Fluoride Treatments

Fluoride treatments are fairly well know by most people.  You probably had them when you were a kid, or may still have them at your dental appointments. Not all fluorides need to be applied in office. Here are the main types of fluorides and how they are applied.

In Office Treatments

  • fluoride foams are placed in a tray and worn in the mouth for 4 minutes- no rinsing,  food or drinks for 30 min.
  • fluoride gels are placed in a tray and worn for 4 minutes- no rinsing, food or drinks for 30 min.
  • fluoride varnish is painted onto the teeth and sticks until it is removed by brushing-no super hot drinks, do not brush for 4-6 hours, eating or drinking after is ok
  • fluoride rinses are mixed in office and you rinse with it- no rinsing,  food or drinks for 30 min.

Prescription Strength Fluorides

  • 1.1% neutral sodium fluoride gel is applied to the teeth at bedtime or more often if recommended- no rinsing, food or drinks for 30 min. Leave it on when you go to bed if you can. This is a long-term maintenance medication
  • Stannous Fluoride 0.63% Rinse is used once at least once a day. It must be mixed with water and the patient swishes with it for a total of two minutes- no rinsing, food or drinks for half and hour. This is recommended for short-term use.
  • Fluoride pills are usually prescribed for young children that live in communities without water fluoridation. They are usually prescribed by a child’s Pediatrician not by a dentist
  • MI Paste Plus. Although not a fluoride treatment like the previously mentioned ones it does contain fluoride and is available through your dentist. This product is contains fluoride, calcium and phosphates. Together these minerals work to remineralize tooth structure. The amount of fluoride in MI Paste Plus is equivalent to the amount of fluoride in over the counter fluoridated toothpastes. MI Paste does not contain fluoride so it is a good option if you oppose fluoride or for very young children who may not spit well or in pregnant women. It is applied to the teeth, left in place for at least 5 minutes and spit out. Rinsing after is not recommended.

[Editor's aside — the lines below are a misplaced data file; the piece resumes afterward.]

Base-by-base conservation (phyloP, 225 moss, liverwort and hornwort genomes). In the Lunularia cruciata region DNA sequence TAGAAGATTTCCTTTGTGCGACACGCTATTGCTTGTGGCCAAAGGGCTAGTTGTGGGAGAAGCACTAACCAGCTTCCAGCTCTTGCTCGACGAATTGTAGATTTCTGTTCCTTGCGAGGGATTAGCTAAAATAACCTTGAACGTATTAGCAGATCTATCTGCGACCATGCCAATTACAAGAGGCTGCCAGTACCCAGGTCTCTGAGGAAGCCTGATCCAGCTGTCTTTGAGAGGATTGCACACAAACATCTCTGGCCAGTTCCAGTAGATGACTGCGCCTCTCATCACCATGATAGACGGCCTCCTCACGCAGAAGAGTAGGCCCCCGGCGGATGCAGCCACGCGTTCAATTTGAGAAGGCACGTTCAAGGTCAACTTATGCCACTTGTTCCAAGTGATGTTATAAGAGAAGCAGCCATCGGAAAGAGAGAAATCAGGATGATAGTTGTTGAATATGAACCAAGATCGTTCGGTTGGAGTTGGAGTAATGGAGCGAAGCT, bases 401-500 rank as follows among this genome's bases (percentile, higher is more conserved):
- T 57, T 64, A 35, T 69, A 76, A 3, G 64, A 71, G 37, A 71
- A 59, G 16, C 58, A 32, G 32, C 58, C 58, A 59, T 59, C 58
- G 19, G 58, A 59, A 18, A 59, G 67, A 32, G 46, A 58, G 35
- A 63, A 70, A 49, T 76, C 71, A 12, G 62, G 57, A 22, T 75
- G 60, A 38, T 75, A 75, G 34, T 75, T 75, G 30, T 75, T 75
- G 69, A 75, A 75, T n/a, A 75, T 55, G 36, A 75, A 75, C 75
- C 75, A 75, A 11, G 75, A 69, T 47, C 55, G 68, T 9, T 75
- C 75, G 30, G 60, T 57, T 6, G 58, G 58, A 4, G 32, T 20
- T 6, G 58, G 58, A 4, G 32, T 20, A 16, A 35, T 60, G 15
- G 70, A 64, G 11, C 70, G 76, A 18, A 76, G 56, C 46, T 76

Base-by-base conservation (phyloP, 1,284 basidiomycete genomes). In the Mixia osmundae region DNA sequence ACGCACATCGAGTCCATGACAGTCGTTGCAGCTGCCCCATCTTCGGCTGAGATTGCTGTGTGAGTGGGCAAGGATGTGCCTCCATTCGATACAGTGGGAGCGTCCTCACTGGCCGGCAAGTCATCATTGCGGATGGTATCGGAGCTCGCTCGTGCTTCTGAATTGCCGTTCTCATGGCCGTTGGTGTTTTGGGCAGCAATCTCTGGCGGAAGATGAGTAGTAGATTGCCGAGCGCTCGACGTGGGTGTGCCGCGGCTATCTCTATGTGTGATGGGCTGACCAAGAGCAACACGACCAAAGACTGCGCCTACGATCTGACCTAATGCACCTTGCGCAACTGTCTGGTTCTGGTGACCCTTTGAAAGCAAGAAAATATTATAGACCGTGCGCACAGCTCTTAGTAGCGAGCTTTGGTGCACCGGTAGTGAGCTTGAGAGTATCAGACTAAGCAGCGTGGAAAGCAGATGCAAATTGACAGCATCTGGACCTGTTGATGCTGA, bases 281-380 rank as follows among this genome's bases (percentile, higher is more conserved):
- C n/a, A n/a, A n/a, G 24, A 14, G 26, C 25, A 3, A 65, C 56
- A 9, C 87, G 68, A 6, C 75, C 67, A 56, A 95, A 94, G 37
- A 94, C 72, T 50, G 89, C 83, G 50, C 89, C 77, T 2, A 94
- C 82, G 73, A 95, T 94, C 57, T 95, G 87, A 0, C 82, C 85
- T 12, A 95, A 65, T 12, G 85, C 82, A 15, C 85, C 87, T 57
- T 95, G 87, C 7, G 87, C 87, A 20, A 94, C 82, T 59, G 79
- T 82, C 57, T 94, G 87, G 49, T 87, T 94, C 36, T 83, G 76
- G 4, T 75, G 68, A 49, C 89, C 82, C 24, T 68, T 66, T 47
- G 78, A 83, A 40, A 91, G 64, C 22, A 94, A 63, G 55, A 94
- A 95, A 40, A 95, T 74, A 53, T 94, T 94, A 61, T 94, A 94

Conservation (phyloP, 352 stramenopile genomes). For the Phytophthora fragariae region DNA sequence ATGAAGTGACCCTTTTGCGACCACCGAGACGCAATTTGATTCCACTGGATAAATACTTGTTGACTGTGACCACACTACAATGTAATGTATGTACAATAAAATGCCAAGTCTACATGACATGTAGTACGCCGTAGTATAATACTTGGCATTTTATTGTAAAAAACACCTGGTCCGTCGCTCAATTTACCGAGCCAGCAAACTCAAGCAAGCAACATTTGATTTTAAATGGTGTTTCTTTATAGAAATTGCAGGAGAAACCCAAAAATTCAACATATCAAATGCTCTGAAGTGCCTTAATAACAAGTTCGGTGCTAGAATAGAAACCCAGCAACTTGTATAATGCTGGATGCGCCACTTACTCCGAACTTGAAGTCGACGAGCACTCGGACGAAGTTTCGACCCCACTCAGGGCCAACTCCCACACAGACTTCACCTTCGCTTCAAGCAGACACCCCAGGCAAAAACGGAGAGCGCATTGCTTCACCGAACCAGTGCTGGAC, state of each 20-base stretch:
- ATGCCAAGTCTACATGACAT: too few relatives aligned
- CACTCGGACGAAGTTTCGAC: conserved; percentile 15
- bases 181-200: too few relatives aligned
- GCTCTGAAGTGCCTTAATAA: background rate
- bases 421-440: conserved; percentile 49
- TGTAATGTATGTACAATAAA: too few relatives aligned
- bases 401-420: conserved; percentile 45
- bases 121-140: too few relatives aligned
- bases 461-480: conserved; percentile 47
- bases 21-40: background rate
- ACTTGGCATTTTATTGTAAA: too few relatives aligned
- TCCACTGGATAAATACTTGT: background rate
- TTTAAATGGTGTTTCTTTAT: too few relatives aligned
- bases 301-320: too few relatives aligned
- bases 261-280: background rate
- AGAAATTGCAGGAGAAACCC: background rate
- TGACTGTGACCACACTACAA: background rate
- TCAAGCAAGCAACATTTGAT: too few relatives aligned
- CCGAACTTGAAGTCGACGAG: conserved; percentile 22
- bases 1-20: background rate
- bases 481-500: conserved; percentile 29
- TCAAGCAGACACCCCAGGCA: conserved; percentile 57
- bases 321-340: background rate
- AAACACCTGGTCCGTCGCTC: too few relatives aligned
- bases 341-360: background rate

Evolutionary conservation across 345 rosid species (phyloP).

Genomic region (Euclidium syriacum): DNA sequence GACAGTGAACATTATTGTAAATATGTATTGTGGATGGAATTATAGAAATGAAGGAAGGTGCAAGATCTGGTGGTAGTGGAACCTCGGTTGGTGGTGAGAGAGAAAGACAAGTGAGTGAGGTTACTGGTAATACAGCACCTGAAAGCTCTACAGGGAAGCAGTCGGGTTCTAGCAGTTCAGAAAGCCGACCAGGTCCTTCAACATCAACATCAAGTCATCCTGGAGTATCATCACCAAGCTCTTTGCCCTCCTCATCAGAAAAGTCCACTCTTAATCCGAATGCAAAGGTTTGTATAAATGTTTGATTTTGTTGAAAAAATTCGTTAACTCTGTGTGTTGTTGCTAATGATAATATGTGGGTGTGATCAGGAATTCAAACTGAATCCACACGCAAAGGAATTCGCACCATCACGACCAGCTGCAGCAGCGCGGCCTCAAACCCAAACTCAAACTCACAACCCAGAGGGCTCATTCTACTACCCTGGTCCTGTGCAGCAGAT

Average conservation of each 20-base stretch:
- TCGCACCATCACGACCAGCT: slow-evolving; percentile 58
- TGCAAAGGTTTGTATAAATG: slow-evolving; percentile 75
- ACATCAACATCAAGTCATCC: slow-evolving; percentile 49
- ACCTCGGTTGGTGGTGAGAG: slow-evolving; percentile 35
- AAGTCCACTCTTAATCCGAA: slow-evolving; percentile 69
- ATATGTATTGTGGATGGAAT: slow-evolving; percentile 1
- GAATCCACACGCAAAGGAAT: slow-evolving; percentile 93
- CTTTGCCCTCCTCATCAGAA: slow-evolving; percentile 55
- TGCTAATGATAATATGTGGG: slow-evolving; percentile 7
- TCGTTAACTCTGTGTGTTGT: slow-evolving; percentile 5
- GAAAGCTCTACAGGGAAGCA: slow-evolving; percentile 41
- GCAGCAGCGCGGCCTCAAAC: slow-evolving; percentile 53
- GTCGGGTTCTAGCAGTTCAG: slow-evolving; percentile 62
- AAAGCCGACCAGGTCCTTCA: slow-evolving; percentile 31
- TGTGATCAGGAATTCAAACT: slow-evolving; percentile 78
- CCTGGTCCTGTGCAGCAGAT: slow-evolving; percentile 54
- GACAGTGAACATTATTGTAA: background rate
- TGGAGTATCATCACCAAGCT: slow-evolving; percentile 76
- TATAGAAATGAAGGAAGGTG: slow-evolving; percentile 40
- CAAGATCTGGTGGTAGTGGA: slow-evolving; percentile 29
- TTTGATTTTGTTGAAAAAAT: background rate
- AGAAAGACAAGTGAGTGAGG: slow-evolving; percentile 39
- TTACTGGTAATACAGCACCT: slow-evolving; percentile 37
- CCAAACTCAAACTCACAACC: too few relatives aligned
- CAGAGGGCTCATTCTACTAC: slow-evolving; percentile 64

How do you get these? Your dental office may carry them so that you can purchase the products directly through your dentist, or your dentist may write you a prescription. Not all dentists will write an prescription though. If these fluorides have been recommended to you you can find most of them in my store as well.

Over The Counter Fluorides

Over the counter fluorides are not as strong as in office fluoride treatments or prescription fluorides. They are good options for people that are generally healthy and want to prevent problems before they start.

  • Fluoride Toothpaste- most over the counter toothpastes contain fluoride. Toddler and Baby toothpastes do not because of the risk of swallowing too much. It is harder to find a toothpaste without fluoride than one with fluoride. Some contain more than others though. Generally toothpastes that have a claim to aid in the reduction of sensitivity have more fluoride and also have other active ingredients. Some of the types I recommend to patients are Colgate Total, Crest Pro Health, and Toms of Maine which has many types and is a natural toothpaste.
  • Mouthwashes- not all mouthwashes have fluoride. The ones that do tend advertise as anticavity mouthwashes. The most common ones are Act, Listerine Total Care and Crest Complete Care. If the label claims to protect against tooth decay or stop cavities from forming it is a fluoride rinse. With any fluoride rinse you should not eat, drink or rinse for 30 minutes.

Fluoride Toothpastes